|Pegasus (Ancient Greek: Πήγασος, Pégasos, Latin Pegasus) is one of the best known mythological creatures in Greek mythology. He is a winged divine horse usually depicted as white in colour. He was sired by Poseidon, in his role as horse-god, and foaled by the Gorgon Medusa. He was the brother of Chrysaor,
born at a single birthing when his mother was decapitated by Perseus.
Greco-Roman poets write about his ascent to heaven after his birth and
his obeisance to Zeus,
king of the gods, who instructed him to bring lightning and thunder
from Olympus. From Limnos island to Olympus Friend of the Muses, Pegasus is the creator of Hippocrene, the fountain on Mt. Helicon. He was captured by the Greek hero Bellerophon
near the fountain Peirene with the help of Athena and Poseidon. Pegasus
allows the hero to ride him to defeat a monster, the Chimera, before
realizing many other exploits. His rider, however, falls off his back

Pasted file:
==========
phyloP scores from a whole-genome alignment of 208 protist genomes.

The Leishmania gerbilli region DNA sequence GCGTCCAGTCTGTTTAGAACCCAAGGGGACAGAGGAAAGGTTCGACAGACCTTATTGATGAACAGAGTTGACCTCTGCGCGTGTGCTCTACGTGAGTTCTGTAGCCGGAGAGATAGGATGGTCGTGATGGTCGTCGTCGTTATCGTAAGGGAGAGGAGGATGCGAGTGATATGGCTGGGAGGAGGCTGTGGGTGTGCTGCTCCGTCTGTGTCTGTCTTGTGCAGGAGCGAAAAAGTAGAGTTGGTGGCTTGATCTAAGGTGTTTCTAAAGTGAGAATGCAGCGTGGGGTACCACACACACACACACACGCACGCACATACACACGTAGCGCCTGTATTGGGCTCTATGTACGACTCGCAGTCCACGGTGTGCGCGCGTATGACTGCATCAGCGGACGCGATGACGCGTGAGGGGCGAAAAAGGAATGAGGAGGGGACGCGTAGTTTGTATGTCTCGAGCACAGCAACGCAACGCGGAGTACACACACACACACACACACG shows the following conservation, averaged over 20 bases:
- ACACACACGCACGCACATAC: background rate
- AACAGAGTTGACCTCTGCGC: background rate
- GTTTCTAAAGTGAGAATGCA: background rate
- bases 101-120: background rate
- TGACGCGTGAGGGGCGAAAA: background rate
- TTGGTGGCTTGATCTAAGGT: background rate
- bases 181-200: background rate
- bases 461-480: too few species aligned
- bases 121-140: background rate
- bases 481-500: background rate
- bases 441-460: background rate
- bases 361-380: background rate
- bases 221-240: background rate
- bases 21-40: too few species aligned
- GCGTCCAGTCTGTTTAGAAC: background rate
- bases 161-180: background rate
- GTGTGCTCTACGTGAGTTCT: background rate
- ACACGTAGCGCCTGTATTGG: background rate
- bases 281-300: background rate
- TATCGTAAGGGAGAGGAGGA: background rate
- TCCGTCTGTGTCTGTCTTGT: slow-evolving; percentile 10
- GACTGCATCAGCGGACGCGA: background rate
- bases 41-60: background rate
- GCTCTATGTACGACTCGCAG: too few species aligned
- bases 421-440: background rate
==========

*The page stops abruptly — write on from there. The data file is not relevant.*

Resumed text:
trying to reach Mount Olympus. Zeus transformed him into the
constellation Pegasus and placed him up in the sky.|
Hypotheses have been proposed regarding its relationship with the Muses, the gods Athena, Poseidon, Zeus, Apollo, and the hero Perseus.
The symbolism of Pegasus varies with time. Symbol of wisdom and especially of fame from the Middle Ages until the Renaissance, he became one symbol of the poetry and the creator of sources in which the poets come to draw inspiration, particularly in the 19th century. Pegasus is the subject of a very rich iconography, especially through the ancient Greek pottery and paintings and sculptures of the Renaissance. Personification of the water, solar myth, or shaman mount, Carl Jung and his followers have seen in Pegasus a profound symbolic esoteric in relation to the spiritual energy that allows to access to the realm of the gods on Mount Olympus.
In the 20th and 21st century, he appeared in movies, in fantasy, in video games and in role play, where by extension, the term "pegasus" (plural: "pegasi") is often used to refer to any winged horse.